It is normal for people to come away from a narcissistic relationship with low self-esteem and low self-doubt, whether that narcissist was a parent, a partner or a friend.
When you have been continually told that you’re not good enough, you’re insecure. You’re too sensitive, you’re crazy, that all your thoughts and feelings are wrong, or they don’t matter. Most people will then be left with extreme self-doubt. A little self-doubt is healthy; however, if you’ve suffered from narcissistic abuse over a prolonged period of time, self-doubt will most like have been programmed into you.
Healthy self-esteem is good, having a reasonable opinion of yourself and who you are. Those who have this or have got this back after narcissistic abuse will still have reasonable amounts of self-doubt.
For some people being around a narcissistic person means they don’t want to be proud of themselves for fear of turning into a narcissist. There is a vast difference between being proud of your achievements and setting out to achieve while being kind to others. And a narcissist who exaggerates achievements lies about achievements or destroys others to achieve and takes whatever they can.
The imposter syndrome, this is an unwillingness or an inability to accept achievements, or that you are a good person, because of an irrational fear that you don’t deserve it, you start to believe its good luck or good timing when something good happens and not because you put work in and you deserve it. You might feel like an imposter when others compliment you for your achievements and find it hard accepting those achievements feeling like you’ve deceived them, feeling like you are making out your better than you are, or knowing how bad low self-esteem and self-doubt feels you don’t want to make others feel that way. You think others believe you are more intelligent than you are. This is simply untrue for those who worked hard and tried hard, you do deserve it, and you need to take the compliments on board to grow and lose the self-doubt. Your compliments are based on facts. Show others that you can and that they can too. A narcissist is an imposter as most things they achieve are exaggerated, lies, or through destroying others.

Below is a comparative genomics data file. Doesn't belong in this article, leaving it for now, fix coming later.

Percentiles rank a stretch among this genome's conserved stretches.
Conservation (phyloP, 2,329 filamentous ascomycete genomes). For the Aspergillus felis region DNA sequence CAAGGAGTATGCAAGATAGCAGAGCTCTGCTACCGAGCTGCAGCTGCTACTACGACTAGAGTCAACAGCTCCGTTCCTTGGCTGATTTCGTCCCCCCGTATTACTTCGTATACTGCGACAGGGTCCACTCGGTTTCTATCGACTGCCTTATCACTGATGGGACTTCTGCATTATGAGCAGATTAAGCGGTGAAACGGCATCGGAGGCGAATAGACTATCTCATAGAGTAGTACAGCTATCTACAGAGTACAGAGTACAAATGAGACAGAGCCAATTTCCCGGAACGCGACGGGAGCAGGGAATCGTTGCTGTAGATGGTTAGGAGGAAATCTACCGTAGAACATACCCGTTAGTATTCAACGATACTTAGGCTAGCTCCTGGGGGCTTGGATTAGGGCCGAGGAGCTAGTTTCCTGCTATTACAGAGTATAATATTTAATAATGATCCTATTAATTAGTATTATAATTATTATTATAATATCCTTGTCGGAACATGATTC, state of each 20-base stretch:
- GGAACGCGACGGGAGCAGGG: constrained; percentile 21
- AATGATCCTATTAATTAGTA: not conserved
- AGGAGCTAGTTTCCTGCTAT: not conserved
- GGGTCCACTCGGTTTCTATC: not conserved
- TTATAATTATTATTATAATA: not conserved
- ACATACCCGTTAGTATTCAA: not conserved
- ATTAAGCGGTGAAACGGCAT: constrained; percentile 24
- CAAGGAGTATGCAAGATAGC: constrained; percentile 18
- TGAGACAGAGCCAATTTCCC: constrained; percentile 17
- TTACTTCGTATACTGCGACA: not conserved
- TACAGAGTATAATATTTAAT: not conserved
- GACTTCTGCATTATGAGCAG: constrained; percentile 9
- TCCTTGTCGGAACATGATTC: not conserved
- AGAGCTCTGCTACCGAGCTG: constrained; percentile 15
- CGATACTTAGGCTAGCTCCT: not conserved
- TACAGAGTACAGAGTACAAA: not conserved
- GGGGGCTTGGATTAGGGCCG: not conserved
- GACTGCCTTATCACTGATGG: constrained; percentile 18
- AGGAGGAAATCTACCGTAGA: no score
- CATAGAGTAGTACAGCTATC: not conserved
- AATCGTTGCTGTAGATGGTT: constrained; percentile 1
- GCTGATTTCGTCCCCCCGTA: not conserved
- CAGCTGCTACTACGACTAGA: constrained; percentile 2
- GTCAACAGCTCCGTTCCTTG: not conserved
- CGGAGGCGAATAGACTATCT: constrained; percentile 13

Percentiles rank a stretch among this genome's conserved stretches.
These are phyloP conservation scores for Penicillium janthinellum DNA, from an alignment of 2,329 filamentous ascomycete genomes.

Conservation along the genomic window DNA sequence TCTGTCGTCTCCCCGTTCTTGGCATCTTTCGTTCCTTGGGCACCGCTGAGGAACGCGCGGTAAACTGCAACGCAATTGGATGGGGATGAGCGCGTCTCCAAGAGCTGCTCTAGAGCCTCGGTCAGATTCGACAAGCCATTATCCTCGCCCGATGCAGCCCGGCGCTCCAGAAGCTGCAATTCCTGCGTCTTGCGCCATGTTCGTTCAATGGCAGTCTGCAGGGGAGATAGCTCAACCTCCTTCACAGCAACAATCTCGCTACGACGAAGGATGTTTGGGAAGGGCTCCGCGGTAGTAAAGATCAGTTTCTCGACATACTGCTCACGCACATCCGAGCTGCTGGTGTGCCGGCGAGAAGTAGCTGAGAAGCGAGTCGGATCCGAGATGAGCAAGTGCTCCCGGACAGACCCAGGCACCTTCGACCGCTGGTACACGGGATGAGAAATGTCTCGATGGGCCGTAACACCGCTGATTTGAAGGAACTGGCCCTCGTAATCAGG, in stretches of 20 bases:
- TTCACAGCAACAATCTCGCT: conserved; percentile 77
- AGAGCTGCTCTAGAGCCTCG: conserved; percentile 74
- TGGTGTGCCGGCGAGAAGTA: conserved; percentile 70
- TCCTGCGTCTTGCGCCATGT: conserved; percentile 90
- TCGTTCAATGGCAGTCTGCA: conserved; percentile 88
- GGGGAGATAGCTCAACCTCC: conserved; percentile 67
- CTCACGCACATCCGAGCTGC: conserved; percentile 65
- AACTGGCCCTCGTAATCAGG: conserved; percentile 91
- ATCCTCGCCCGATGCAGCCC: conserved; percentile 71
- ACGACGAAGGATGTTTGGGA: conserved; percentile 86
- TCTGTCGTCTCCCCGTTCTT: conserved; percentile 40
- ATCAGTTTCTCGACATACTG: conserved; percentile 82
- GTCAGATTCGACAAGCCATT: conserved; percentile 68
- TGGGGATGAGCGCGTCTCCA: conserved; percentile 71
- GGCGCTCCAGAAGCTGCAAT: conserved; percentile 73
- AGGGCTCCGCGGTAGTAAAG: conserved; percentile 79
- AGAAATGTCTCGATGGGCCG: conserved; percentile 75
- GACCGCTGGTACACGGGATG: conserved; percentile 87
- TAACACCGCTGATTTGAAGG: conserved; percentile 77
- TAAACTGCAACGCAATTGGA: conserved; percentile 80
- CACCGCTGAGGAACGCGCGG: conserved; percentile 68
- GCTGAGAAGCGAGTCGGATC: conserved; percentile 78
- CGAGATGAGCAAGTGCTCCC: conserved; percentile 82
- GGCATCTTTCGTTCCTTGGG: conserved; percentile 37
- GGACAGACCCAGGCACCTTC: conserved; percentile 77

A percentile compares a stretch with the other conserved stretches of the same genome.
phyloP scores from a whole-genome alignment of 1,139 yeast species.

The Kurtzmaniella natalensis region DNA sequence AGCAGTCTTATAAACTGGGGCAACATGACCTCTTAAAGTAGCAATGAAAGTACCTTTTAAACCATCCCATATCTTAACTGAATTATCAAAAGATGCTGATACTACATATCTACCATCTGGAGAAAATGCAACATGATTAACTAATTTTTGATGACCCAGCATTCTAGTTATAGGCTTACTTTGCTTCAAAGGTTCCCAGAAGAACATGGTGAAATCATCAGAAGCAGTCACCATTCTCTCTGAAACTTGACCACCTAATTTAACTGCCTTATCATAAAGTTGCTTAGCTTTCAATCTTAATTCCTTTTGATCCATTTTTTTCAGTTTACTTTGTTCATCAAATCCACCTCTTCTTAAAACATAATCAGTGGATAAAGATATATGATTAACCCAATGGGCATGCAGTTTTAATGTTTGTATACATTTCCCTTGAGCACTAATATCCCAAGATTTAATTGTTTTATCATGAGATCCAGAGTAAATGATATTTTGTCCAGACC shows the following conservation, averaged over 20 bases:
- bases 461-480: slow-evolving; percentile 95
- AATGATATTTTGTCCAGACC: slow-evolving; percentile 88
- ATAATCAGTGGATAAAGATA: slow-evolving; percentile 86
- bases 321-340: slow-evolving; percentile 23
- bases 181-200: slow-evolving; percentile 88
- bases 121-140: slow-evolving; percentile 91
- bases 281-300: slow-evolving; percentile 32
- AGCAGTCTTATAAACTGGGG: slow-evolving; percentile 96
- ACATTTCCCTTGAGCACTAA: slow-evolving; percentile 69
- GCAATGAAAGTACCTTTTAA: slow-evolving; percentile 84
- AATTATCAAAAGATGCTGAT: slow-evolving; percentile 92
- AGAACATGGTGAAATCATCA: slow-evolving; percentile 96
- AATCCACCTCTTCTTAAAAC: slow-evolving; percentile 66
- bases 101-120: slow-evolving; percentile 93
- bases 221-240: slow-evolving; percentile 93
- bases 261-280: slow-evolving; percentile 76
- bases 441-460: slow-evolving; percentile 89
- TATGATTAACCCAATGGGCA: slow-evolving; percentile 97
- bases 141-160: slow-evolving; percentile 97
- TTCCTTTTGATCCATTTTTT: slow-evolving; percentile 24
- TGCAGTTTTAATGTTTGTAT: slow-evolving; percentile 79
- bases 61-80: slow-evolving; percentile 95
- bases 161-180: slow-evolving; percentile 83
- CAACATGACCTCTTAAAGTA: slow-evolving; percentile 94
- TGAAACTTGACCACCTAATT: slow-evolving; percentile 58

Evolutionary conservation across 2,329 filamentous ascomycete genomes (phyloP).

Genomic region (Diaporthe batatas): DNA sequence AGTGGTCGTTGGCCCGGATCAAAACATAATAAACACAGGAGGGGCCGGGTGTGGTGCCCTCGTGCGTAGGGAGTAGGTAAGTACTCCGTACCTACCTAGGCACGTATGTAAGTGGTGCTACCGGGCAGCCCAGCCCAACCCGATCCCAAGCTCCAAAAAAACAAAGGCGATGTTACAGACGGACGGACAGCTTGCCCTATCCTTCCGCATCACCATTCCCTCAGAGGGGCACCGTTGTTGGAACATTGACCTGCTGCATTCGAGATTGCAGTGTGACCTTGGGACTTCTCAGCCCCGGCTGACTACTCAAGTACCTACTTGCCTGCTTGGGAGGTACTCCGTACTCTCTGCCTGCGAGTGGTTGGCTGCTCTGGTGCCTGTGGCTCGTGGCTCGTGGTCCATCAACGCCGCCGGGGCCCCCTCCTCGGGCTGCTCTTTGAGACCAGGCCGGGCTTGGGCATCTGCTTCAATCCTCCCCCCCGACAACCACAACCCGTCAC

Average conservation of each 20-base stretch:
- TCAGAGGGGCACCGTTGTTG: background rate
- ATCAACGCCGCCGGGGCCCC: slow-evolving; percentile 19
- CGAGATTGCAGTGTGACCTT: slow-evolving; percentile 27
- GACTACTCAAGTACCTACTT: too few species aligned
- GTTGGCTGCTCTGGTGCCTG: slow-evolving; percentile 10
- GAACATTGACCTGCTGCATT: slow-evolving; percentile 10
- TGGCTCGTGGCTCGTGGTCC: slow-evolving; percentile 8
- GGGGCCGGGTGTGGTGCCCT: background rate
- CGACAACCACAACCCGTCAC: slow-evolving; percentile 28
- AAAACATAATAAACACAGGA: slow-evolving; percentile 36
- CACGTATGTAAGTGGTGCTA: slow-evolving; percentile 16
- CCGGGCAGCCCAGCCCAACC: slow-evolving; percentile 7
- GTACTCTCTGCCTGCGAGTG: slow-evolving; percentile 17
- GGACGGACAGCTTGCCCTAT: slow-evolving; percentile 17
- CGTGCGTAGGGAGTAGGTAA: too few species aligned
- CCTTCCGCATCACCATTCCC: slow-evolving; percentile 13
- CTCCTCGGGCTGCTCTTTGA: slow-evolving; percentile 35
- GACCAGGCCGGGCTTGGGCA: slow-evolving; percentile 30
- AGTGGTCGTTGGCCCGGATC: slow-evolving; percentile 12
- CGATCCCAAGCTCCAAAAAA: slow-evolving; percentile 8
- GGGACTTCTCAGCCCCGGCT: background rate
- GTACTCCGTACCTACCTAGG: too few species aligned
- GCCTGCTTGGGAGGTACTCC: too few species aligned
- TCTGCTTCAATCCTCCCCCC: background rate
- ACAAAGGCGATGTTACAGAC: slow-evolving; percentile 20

Self-doubt is an annoying voice in your own mind that can hold you back from becoming who you truly are. You might start things and not Finnish through fear, not realising just how great and special you indeed are, and you do deserve good things, so you stop seizing opportunities that would for fill your life.
How to overcome this excessive self-doubt.
1. Remember, self-doubt is just a voice in your own mind. Most often, extreme self-doubt has been planted in there by someone else who has their own insecurities and vulnerabilities. Write a list of those who told you, “you’re not good enough, you’re insecure.” Then write who told you and put next to it the truth. “They have the problem, not me. I am good enough. I do deserve to love myself and true love from others.”
2. Write down you thoughts. When your thoughts stay locked in your head, they become exaggerated. Let those thoughts out, writing them down until you do feel comfortable talking about them, then saying them out loud. It can help you to hear how exaggerated they are. Look at what you’ve put like someone you really care for writing them. What would you honestly tell that person? And then tell that to yourself.